Blog by Chris Brennan
1960 Moto Guzzi Ercole “Motokitchen” by Moreno Fontana
Chris Brennan
Chris Brennan
02 Nov 2021

1960 Moto Guzzi Ercole “Motokitchen” by Moreno Fontana

This story tells about how his 1960 Moto Guzzi Ercole transformed into a “Motokitchen” became an instrument of personal redemption and professional fulfilment, sealing a man-Guzzi bond that ithink deserves to be share.

The path of Moreno’s culinary career began when he was just fourteen years old, guided by a passion for cooking and the determination to immediately make it to the top. It was a journey that, before returning home to a small town in the Veneto region, passed through his work as a chef in five-star restaurants in Venice and Dubai, then as a personal chef in villas and luxury yachts.

A tour of the world that led him to learn about different types of cuisines, all at the highest level, and gradually to the desire to offer his gastronomic creations to a more varied and interested public, not necessarily wealthy, with whom he could have a more direct relationship. At the same time, he had a growing desire to escape from that “steel cage” – as he called it – represented by the physical space of the traditional kitchen.
The most obvious answer, not for everyone but certainly for Moreno, was a Motokitchen with which he could bring sophisticated finger food to people’s homes.

Added to this change of professional perspectives and ambitions was a moment of economic difficulty that had left his family without its company and on Moreno’s shoulders the responsibility for starting a new business with the little that remained. In the middle was the 1960 Moto Guzzi Ercole 500 CC motorcycle truck that he had brought home half-destroyed years earlier unbeknownst to his parents and restored to its original condition in the little time left by his work as a chef. It was so important for Moreno as to take part in his wedding, though apparently impractical and obsolete. So why not start from here instead?

So, from the most widely used large capacity motorcycle truck of the Italian post-war period, starting from a sketch on graph paper, the Ercole was transformed into a fully equipped motokitchen, whose design freely recalls the lines of the famous American Airstream caravans from the 1950s.
Here the sink, here the refrigerators, here the beer tap and the soda siphon for making frozen cocktails; then the modular kitchen section, with interchangeable induction plate and lava plate and fryer exchangeable with pasta cooker. All this in a very compact space, which in this configuration became perfect for keeping everything under control when working alone, just as Moreno had started.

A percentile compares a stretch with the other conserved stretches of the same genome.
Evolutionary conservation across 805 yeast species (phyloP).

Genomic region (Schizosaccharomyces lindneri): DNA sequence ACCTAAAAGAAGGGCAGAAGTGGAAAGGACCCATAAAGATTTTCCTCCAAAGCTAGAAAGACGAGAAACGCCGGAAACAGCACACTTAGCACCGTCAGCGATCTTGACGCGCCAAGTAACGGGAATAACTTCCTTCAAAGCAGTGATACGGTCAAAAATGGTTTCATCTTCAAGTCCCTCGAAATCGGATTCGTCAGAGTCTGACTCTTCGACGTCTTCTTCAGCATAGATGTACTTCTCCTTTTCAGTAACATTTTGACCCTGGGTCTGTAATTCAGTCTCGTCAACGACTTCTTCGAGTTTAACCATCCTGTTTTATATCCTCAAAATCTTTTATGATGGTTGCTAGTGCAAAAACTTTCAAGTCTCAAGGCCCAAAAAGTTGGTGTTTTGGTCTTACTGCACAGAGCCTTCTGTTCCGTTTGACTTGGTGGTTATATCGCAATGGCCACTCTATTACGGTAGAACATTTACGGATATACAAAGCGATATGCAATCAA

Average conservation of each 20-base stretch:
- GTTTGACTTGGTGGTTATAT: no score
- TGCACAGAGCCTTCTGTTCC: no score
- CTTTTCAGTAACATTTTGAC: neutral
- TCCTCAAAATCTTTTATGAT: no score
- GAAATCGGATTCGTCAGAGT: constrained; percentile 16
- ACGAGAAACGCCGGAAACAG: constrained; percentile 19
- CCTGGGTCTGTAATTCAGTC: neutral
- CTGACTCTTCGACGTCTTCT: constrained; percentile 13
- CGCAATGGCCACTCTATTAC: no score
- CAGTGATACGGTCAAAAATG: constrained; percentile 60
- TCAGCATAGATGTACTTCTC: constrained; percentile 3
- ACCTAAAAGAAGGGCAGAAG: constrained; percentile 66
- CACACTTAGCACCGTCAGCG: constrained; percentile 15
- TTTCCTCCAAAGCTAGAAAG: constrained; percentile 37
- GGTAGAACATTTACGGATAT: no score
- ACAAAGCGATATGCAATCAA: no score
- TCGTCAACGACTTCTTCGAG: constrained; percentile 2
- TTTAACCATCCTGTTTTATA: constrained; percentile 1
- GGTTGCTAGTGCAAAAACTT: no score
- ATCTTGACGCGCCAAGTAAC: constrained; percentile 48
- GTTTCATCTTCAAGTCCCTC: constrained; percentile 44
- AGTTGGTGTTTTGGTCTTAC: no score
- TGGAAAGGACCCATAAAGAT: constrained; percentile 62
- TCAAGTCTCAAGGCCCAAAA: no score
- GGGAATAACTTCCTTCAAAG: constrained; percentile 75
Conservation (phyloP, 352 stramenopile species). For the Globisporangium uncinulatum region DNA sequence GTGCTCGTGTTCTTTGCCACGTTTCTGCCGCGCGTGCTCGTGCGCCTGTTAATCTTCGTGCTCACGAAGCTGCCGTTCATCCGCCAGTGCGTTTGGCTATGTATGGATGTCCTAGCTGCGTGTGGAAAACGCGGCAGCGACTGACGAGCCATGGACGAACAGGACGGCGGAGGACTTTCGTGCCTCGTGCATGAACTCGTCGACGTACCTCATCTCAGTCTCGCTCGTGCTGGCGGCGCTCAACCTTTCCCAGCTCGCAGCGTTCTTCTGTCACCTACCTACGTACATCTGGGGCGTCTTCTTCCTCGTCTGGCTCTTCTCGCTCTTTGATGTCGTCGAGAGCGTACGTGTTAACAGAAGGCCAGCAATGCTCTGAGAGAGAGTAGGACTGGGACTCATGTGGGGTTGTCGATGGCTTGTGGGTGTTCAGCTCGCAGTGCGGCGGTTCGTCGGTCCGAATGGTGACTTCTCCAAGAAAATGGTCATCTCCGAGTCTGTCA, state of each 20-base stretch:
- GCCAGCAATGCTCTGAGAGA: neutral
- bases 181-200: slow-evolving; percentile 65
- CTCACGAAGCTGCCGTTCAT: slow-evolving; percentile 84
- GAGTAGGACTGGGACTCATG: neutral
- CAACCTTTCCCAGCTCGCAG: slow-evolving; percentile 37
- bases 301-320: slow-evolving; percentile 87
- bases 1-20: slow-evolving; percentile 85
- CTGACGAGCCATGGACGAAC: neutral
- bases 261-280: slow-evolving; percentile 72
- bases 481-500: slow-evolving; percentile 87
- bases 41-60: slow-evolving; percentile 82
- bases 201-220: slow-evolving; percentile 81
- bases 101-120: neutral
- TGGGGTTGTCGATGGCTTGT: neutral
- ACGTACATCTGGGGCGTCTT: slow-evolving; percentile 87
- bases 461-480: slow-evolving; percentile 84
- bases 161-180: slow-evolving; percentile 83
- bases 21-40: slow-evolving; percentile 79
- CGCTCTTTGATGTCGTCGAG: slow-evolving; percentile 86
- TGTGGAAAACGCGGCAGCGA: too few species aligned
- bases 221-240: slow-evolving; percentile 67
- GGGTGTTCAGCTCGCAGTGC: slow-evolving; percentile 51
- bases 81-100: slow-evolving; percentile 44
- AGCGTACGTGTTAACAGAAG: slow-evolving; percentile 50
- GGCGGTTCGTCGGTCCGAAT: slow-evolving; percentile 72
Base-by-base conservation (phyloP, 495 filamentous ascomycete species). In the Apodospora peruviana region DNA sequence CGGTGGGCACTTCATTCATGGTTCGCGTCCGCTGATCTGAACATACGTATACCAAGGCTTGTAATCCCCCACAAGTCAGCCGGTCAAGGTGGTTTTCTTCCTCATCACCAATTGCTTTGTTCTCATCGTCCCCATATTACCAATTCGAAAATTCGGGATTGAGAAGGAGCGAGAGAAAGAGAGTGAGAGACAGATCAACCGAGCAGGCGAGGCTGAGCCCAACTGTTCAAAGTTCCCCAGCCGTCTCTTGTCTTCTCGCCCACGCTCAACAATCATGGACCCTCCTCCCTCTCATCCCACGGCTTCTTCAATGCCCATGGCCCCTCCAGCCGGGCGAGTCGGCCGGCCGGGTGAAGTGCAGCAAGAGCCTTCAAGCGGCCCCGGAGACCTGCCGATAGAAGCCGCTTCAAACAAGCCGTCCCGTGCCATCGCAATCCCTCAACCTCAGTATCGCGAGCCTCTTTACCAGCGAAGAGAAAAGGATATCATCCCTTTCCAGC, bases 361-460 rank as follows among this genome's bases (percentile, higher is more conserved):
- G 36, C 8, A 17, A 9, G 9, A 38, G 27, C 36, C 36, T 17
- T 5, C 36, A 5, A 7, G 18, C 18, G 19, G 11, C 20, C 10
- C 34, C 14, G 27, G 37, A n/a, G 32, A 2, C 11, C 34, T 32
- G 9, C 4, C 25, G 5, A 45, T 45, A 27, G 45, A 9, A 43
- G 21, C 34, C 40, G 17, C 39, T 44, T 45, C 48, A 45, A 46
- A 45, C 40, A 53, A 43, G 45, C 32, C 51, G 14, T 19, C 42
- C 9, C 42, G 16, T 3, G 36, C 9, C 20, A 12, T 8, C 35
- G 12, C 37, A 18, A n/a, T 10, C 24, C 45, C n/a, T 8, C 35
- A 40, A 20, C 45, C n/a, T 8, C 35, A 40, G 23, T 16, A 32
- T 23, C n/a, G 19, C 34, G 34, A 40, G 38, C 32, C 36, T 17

From the Motokitchen Moreno founded Brentana Food, a brand designed to delight private banquets and gastronomic festivals with finger food, mainly based on vegetables grown in the garden on the family hill bought back at auction. Then came the workshop for making preserved food mainly in jars, the educational farm and the beautiful shop in Colceresa (in the Veneto region) where they sell vegetables and gastronomic delicacies of the area. Because one of the main features of Brentana Food is the absolute quality of the raw materials, achieved by means of incessant work to recover heirloom seeds.

Not only does Moreno’s comeback story rest on the sturdy frame of his Moto Guzzi Ercole, but the brand “Brentana” itself (his grandfather’s nickname) also includes the motorcycle truck in the logo, and the name refers to the use of the Ercole trucks in the past to extract gravel from the Brenta River, which flows not far away.

“Up to 50 years ago, these vehicles were everywhere”, Moreno tells us, “then almost all of them ended up in the junkyard and only now are they starting to be reappraised. They are solid vehicles and even if they’ve been mistreated they can easily be put back in order, though none can become like mine. I’ve received several offers to sell it, but it’s like a tailor-made suit: it would be hard for anyone to wear it like I do.”

After eight years of living together, Moreno and his motokitchen are inseparable. Even though it’s slow (it reaches a top speed of 30 km/h), with brakes that don’t work too well, and it’s awkward to move, it makes up for all that as soon as it reaches its destination: “All I have to do is stop and start opening the panels and I see dozens of people coming up, even without having announced anything beforehand. And whenever a Guzzi biker sees it while passing by, every single one stops and comes to admire it, to have a chat and taste some of my food.”

Story from https://theclan.motoguzzi.com/

#guzzi #custom

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  • bill.lunz 17 Dec 2021
    Great Job my Friend!
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